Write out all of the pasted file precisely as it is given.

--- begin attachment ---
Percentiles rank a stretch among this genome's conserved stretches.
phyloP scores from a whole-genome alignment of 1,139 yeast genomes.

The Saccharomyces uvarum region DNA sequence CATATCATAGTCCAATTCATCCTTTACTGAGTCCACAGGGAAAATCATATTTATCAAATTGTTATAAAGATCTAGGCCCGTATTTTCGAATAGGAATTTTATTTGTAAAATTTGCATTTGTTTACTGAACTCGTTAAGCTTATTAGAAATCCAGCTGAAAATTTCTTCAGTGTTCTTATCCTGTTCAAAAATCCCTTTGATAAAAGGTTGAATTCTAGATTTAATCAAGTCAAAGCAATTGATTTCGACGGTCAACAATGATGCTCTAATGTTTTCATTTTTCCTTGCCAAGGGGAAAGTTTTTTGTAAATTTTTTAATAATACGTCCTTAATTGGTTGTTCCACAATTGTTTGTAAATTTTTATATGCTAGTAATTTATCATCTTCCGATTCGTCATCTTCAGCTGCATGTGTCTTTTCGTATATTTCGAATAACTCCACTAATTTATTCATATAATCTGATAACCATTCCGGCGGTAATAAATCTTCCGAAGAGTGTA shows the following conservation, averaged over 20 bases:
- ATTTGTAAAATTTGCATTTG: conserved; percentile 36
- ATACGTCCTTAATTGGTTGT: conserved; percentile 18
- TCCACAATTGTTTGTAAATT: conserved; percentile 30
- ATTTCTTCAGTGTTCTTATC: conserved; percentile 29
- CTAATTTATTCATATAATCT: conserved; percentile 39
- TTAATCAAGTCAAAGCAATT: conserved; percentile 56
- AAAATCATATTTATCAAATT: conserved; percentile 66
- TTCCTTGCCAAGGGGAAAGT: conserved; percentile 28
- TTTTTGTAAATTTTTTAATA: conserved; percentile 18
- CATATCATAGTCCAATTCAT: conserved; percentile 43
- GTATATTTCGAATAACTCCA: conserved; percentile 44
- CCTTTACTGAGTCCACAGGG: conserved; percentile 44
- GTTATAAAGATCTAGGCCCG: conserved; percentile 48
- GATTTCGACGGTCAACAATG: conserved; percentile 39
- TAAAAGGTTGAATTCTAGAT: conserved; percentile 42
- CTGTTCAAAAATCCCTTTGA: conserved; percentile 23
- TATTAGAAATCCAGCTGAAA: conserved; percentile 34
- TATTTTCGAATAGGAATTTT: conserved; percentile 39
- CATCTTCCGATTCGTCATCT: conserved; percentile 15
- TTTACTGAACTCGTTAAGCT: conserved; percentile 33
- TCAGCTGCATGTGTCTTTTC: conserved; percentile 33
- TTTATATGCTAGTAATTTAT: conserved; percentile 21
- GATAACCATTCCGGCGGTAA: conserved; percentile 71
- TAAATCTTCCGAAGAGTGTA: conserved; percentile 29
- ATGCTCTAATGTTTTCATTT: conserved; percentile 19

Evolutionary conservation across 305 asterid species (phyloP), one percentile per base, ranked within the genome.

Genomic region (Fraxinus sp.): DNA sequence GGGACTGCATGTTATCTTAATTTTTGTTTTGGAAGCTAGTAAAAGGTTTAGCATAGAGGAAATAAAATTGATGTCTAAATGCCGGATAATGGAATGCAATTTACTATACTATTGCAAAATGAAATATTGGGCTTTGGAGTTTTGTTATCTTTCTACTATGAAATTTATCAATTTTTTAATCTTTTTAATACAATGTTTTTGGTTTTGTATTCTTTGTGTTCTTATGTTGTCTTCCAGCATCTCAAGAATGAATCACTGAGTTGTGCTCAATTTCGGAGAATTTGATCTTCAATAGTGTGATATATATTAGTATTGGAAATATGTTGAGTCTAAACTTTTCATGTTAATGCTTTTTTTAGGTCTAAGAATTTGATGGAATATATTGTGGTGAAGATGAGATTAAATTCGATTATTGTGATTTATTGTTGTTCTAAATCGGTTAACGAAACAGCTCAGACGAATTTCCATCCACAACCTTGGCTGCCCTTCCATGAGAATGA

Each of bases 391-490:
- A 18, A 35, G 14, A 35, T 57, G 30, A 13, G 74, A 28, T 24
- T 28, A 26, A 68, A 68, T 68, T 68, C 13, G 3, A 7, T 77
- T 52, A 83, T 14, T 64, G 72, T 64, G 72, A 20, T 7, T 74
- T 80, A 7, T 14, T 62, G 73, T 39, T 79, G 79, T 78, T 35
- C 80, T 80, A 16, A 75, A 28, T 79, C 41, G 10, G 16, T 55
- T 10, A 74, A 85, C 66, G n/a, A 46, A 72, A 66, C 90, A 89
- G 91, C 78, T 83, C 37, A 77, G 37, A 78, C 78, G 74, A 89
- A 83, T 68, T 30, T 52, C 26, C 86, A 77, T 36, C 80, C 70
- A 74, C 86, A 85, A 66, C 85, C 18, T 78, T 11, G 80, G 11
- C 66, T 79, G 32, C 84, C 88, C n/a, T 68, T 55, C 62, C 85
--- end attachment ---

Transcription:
Percentiles rank a stretch among this genome's conserved stretches.
phyloP scores from a whole-genome alignment of 1,139 yeast genomes.

The Saccharomyces uvarum region DNA sequence CATATCATAGTCCAATTCATCCTTTACTGAGTCCACAGGGAAAATCATATTTATCAAATTGTTATAAAGATCTAGGCCCGTATTTTCGAATAGGAATTTTATTTGTAAAATTTGCATTTGTTTACTGAACTCGTTAAGCTTATTAGAAATCCAGCTGAAAATTTCTTCAGTGTTCTTATCCTGTTCAAAAATCCCTTTGATAAAAGGTTGAATTCTAGATTTAATCAAGTCAAAGCAATTGATTTCGACGGTCAACAATGATGCTCTAATGTTTTCATTTTTCCTTGCCAAGGGGAAAGTTTTTTGTAAATTTTTTAATAATACGTCCTTAATTGGTTGTTCCACAATTGTTTGTAAATTTTTATATGCTAGTAATTTATCATCTTCCGATTCGTCATCTTCAGCTGCATGTGTCTTTTCGTATATTTCGAATAACTCCACTAATTTATTCATATAATCTGATAACCATTCCGGCGGTAATAAATCTTCCGAAGAGTGTA shows the following conservation, averaged over 20 bases:
- ATTTGTAAAATTTGCATTTG: conserved; percentile 36
- ATACGTCCTTAATTGGTTGT: conserved; percentile 18
- TCCACAATTGTTTGTAAATT: conserved; percentile 30
- ATTTCTTCAGTGTTCTTATC: conserved; percentile 29
- CTAATTTATTCATATAATCT: conserved; percentile 39
- TTAATCAAGTCAAAGCAATT: conserved; percentile 56
- AAAATCATATTTATCAAATT: conserved; percentile 66
- TTCCTTGCCAAGGGGAAAGT: conserved; percentile 28
- TTTTTGTAAATTTTTTAATA: conserved; percentile 18
- CATATCATAGTCCAATTCAT: conserved; percentile 43
- GTATATTTCGAATAACTCCA: conserved; percentile 44
- CCTTTACTGAGTCCACAGGG: conserved; percentile 44
- GTTATAAAGATCTAGGCCCG: conserved; percentile 48
- GATTTCGACGGTCAACAATG: conserved; percentile 39
- TAAAAGGTTGAATTCTAGAT: conserved; percentile 42
- CTGTTCAAAAATCCCTTTGA: conserved; percentile 23
- TATTAGAAATCCAGCTGAAA: conserved; percentile 34
- TATTTTCGAATAGGAATTTT: conserved; percentile 39
- CATCTTCCGATTCGTCATCT: conserved; percentile 15
- TTTACTGAACTCGTTAAGCT: conserved; percentile 33
- TCAGCTGCATGTGTCTTTTC: conserved; percentile 33
- TTTATATGCTAGTAATTTAT: conserved; percentile 21
- GATAACCATTCCGGCGGTAA: conserved; percentile 71
- TAAATCTTCCGAAGAGTGTA: conserved; percentile 29
- ATGCTCTAATGTTTTCATTT: conserved; percentile 19

Evolutionary conservation across 305 asterid species (phyloP), one percentile per base, ranked within the genome.

Genomic region (Fraxinus sp.): DNA sequence GGGACTGCATGTTATCTTAATTTTTGTTTTGGAAGCTAGTAAAAGGTTTAGCATAGAGGAAATAAAATTGATGTCTAAATGCCGGATAATGGAATGCAATTTACTATACTATTGCAAAATGAAATATTGGGCTTTGGAGTTTTGTTATCTTTCTACTATGAAATTTATCAATTTTTTAATCTTTTTAATACAATGTTTTTGGTTTTGTATTCTTTGTGTTCTTATGTTGTCTTCCAGCATCTCAAGAATGAATCACTGAGTTGTGCTCAATTTCGGAGAATTTGATCTTCAATAGTGTGATATATATTAGTATTGGAAATATGTTGAGTCTAAACTTTTCATGTTAATGCTTTTTTTAGGTCTAAGAATTTGATGGAATATATTGTGGTGAAGATGAGATTAAATTCGATTATTGTGATTTATTGTTGTTCTAAATCGGTTAACGAAACAGCTCAGACGAATTTCCATCCACAACCTTGGCTGCCCTTCCATGAGAATGA

Each of bases 391-490:
- A 18, A 35, G 14, A 35, T 57, G 30, A 13, G 74, A 28, T 24
- T 28, A 26, A 68, A 68, T 68, T 68, C 13, G 3, A 7, T 77
- T 52, A 83, T 14, T 64, G 72, T 64, G 72, A 20, T 7, T 74
- T 80, A 7, T 14, T 62, G 73, T 39, T 79, G 79, T 78, T 35
- C 80, T 80, A 16, A 75, A 28, T 79, C 41, G 10, G 16, T 55
- T 10, A 74, A 85, C 66, G n/a, A 46, A 72, A 66, C 90, A 89
- G 91, C 78, T 83, C 37, A 77, G 37, A 78, C 78, G 74, A 89
- A 83, T 68, T 30, T 52, C 26, C 86, A 77, T 36, C 80, C 70
- A 74, C 86, A 85, A 66, C 85, C 18, T 78, T 11, G 80, G 11
- C 66, T 79, G 32, C 84, C 88, C n/a, T 68, T 55, C 62, C 85